Air quality is a term used to describe and measure levels of air pollution and the extent to which the air we breathe is safe for human health. The air around us contains small amounts of pollutants such as nitrogen oxides and particulate matter. Air pollutants are emitted into the atmosphere by various activities such as burning of fossil fuels, industry, farming, using certain products in the home and natural processes. Secondary pollutants that are not emitted also form when other pollutants react in the atmosphere.
Levels of air pollution can vary according to factors such as distance from the source, geography, weather conditions, time of year and time of day.
The main source of air pollution in Salford and Greater Manchester is road transport (vehicles with internal combustion engines). In Salford, this accounts for approximately 77% of nitrogen oxides emissions and 89% of particulate matter emissions.
Whilst the majority of Salford has generally good air quality, there are areas close to busy roads and built up areas where nitrogen dioxide levels are high and do not meet national and European standards.
Air quality has improved significantly in recent decades in the UK through national and local measures to reduce pollution from transport, industrial and domestic sources. However, air pollution still has negative impacts. For example:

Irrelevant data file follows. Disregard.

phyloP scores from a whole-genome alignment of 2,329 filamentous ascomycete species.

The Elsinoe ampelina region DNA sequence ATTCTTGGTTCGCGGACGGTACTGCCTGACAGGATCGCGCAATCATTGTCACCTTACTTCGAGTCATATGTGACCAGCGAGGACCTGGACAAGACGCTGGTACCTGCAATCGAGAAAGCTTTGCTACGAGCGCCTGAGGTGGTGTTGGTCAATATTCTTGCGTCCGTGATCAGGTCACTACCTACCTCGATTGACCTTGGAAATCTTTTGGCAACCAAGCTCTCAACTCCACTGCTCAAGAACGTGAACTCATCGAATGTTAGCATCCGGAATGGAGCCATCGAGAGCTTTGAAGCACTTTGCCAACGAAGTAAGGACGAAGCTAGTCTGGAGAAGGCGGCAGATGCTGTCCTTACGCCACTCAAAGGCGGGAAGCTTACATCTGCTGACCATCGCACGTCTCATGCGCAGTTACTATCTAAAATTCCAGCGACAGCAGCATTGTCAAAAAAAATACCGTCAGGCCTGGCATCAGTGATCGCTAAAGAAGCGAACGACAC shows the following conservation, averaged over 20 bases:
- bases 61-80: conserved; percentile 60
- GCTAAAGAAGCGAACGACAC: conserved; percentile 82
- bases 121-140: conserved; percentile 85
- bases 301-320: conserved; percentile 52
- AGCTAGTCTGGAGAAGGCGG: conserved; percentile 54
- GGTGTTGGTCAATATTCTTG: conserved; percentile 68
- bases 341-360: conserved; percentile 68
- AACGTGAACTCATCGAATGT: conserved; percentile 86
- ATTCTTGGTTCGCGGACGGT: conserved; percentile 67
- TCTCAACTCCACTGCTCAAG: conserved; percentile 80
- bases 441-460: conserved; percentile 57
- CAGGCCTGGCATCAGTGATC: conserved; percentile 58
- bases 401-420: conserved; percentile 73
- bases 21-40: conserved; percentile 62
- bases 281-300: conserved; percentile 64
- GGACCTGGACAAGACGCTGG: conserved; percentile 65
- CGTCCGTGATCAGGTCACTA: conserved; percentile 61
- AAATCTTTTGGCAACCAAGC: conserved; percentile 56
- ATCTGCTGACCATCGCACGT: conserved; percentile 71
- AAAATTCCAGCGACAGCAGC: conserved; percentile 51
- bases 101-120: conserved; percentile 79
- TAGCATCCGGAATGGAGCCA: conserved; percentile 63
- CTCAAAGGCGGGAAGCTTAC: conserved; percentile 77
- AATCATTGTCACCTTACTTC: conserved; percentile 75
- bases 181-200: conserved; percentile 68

Impacts on health and wellbeing
Air pollution can harm human health, and has the most impact on people who are the most vulnerable in society e.g. the youngest, the oldest, those living in areas of deprivation, and those with existing respiratory or cardiovascular disease.
According to the World Health Organization (WHO), air pollution is the biggest environmental risk to health in the European Union. In 2018, a report by the Committee on Medical Effects of Air Pollutants (COMEAP) in the UK estimated the health burden effect linked to exposure to 2 key pollutants (particulate matter and nitrogen dioxide) to be equivalent to between 28,000 and 36,000 deaths nationally each year. A 2010 report by COMEAP estimated that the impact of public exposure to ‘human made’ particulate matter alone reduced average life expectancy from birth in the UK by around six months.
The Royal College of Physicians produced a report in 2016 examining the public health impact of air pollution, Every breath we take: the lifelong impact of air pollution. This examined the links between long term exposure to air pollutants and illnesses and diseases such as asthma, cardiovascular disease (heart disease and strokes) and even lung cancer.
The Public Health Outcomes Framework provides overarching indicators of factors that effect health and well being in communities, including exposure to fine particulate air pollution (known as PM2.5).
In 2017, 4.5% of all mortality in Salford was estimated to be attributable to human made particulate pollution. This is slightly higher than the average for the north west of 4.1%, but lower than the England average of 5.1%. There are currently no figures available for Salford on the health impact from nitrogen dioxide exposure. These figures are used as an indicator of the local public health impact of air pollution.
Impacts on the environment
Air pollution has a negative impact on the environment by damaging biodiversity, reducing crop yields and contributing to climate change.
Impacts on society
The health problems resulting from exposure to air pollution also have a high cost to society. The Royal College of Physicians report estimates costs to add up to more than £20 billion each year in the UK.
The central government UK AIR website contains a wealth of information about air pollution and monitoring.
The Chief Medical Officer independent annual report of 2017 discusses the health impacts of all pollution.
This page was last updated on 9 April 2019